|838 or 839||betw. 844–853||Helmstan|
|852 or 853||betw. 862–865||Swithun||Canonized. Patron saint of Winchester.|
|betw. 862–867||betw. 871–877||Ealhferth|
|betw. 871–877||878 or 879||Tunbeorht|
|878 or 879||908||Denewulf|
|909||932 or 933||Frithestan||Canonized|
|934 or 935||951||Ælfheah (I)|
|951||959||Ælfsige (I)||Translated to Canterbury|
|960||963||Beorhthelm||Possibly translated from Selsey|
|984||1006||Ælfheah (II)||Translated to Canterbury. Canonized.|
|1047||1070||Stigand||Translated from Elmham. Held Winchester with Canterbury 1052–1070.|
|Footnote(s): and Source(s):|
|1129||1171||Henry of Blois|
|1173||1188||Richard of Ilchester|
|1189||1204||Godfrey de Luci|
|1205||(Richard Poore)||Election quashed|
|1205||1238||Peter des Roches|
|1238||1239||(Ralph Neville)||Election quashed|
|1240||1250||William de Raley||Translated from Norwich|
|1250||1260||Aymer de Valence|
|1261||1262||(Andrew of London)||Election quashed|
|1261||1262||(William de Taunton)||Election quashed|
|1268||1280||Nicholas of Ely|
|1280||(Robert Burnell)||Election quashed June 1280.|
|1280||1282||(Richard de la More)||Never consecrated, resigned June 1282.|
|1282||1304||John of Pontoise|
|1319||1323||Rigaud of Assier|
|1323||1333||John de Stratford||Translated to Canterbury|
|1333||1345||Adam Orleton||Translated from Worcester|
|1366||1404||William of Wykeham|
|1404||1447||Cardinal Henry Beaufort||Translated from Lincoln; Appointed Cardinal by Pope Martin V; The Bishop of Winchester in Shakespeare's First Part of Henry the Sixth |
|1487||1492||Peter Courtenay||Translated from Exeter|
|1493||1501||Thomas Langton||Translated from Salisbury|
|1501||1528||Richard Foxe||Translated from Durham|
|1529||1530||Cardinal Thomas Wolsey||Archbishop of York. Held in commendam the see of Winchester.|
|1531||1551||Stephen Gardiner (1st tenure)|
|1551||1553||John Ponet||Translated from Rochester|
|1553||1555||Stephen Gardiner (2nd tenure)|
|1556||1559||John White||Translated from Lincoln|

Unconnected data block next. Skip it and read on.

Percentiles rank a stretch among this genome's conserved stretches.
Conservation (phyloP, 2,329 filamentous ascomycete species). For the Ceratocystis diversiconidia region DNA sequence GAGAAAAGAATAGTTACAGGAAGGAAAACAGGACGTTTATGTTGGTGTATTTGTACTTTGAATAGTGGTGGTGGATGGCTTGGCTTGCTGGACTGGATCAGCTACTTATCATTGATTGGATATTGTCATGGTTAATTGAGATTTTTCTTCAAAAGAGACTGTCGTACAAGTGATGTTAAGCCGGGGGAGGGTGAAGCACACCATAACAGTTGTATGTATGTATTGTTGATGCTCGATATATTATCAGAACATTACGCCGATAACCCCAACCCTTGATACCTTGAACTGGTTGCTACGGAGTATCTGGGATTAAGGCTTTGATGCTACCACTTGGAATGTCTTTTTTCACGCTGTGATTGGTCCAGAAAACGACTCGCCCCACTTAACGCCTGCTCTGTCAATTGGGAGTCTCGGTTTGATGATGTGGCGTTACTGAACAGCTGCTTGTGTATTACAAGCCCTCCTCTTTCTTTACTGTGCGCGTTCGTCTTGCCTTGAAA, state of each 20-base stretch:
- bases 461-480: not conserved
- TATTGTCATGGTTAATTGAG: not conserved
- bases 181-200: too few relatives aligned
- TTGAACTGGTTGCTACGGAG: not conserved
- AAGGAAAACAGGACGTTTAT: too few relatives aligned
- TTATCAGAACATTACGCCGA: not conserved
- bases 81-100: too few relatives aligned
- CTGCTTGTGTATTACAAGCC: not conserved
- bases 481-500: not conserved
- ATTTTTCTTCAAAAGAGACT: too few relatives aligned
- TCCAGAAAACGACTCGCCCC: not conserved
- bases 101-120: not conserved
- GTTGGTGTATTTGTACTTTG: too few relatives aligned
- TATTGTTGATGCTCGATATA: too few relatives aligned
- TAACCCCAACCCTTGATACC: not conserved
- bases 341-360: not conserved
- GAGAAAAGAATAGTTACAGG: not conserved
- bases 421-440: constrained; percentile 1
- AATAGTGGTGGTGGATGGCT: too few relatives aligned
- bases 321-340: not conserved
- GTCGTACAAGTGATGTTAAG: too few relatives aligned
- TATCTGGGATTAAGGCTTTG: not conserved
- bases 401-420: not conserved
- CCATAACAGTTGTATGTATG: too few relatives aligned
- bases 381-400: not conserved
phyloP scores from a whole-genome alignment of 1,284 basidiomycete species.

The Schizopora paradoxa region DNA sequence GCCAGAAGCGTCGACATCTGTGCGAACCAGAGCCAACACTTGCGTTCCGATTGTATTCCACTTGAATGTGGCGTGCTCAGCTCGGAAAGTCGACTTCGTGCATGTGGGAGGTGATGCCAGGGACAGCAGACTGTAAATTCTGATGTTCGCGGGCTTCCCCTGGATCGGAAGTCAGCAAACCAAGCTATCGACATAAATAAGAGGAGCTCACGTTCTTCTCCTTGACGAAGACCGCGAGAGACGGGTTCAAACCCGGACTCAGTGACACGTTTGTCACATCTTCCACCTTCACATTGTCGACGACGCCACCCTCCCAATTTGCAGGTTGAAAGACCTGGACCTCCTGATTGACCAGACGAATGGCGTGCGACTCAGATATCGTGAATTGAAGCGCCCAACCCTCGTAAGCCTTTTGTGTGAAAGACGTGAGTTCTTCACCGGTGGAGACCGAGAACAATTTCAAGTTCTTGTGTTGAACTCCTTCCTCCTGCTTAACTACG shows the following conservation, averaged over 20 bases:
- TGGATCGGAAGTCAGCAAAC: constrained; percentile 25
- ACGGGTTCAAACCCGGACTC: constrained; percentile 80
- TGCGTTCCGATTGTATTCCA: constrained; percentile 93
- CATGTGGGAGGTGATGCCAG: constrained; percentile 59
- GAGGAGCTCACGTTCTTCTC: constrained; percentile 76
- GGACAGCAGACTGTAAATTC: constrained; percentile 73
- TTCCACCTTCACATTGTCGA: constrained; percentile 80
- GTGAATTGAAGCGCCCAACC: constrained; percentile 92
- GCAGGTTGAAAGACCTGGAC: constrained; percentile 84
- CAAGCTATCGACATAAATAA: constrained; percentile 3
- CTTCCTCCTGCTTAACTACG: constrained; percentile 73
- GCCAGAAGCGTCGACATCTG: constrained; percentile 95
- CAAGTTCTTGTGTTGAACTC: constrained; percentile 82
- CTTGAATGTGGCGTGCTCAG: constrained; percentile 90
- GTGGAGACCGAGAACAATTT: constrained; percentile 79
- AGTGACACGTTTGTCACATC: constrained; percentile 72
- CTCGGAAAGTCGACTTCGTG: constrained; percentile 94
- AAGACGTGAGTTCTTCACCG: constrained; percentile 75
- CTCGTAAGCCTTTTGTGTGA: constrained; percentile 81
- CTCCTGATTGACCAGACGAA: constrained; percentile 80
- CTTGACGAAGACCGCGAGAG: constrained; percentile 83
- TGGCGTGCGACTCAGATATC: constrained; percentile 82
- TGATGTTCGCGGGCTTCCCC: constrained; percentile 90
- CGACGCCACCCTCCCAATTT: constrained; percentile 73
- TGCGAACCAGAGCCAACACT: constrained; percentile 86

|1584||1594||Translated from Lincoln|
|1594||1595||Translated from Lincoln|
|1597||1616||Translated from Worcester|
|1616||1618||Translated from Bath and Wells|
|1618||1626||Translated from Ely|
|1627||1632||Translated from Durham, later translated to York|
|1632||1646||Translated from Bath and Wells. Deprived 1646, and died 1647.|
|1646||1660||The see was abolished during the Commonwealth and the Protectorate .|
|1660||1662||Translated from Salisbury|
|1662||1684||Translated from Worcester|
|1684||1706||Translated from Bath and Wells|
|1707||1721||Translated from Exeter|
|1721||1723||Translated from Norwich|
|1723||1734||Translated from Salisbury|
|1734||1761||Translated from Salisbury|
|1761||1781||Translated from Salisbury|
|1781||1820||Translated from Worcester|
|1820||1827||Translated from Lincoln|
|1827||1869||Translated from Llandaff|
|1869||1873||Translated from Oxford|
|1873||1891||Translated from Ely|
|1891||1895||Translated from Rochester|
|1895||1903||Translated from Rochester, later translated to Canterbury|
|1903||1911||Translated from Exeter|
|1911||1923||Translated from Southwark|
|1923||1932||Translated from Peterborough|
|1932||1942||Translated from Southwark, later translated to York|
|1942||1952||Translated from Coventry|
|1952||1961||Translated from Durham|
|1961||1975||Translated from Chelmsford|
|1985||1995||Translated from Wakefield|
|1995||2011||Translated from Stafford|
Among those who have served as assistant bishops of the diocese are:
Thomas Langton was chaplain to King Edward IV, before becoming successively Bishop of St David's, Bishop of Salisbury, Bishop of Winchester, and Archbishop-elect of Canterbury.
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Seffrid II was an English cleric who served as a medieval Bishop of Chichester.
Ralph Walpole was a medieval Bishop of Norwich and Bishop of Ely.
Thomas Peverel was a medieval prelate who was successively bishop of Ossory, Llandaff, and Worcester.
James Blakedon O.P., D.Th. was a medieval prelate who served as Bishop of Achonry from 1442 to 1453, then Bishop of Bangor from 1453 to 1464.
James Bowstead (1801–1843) was an Anglican clergyman who served in the Church of England as the Bishop of Sodor and Man (1838–1840) and Bishop of Lichfield (1840–1843).
Charles Booth, D.C.L. was a sixteenth-century clergyman who served as the Bishop of Hereford from 1516 to 1535.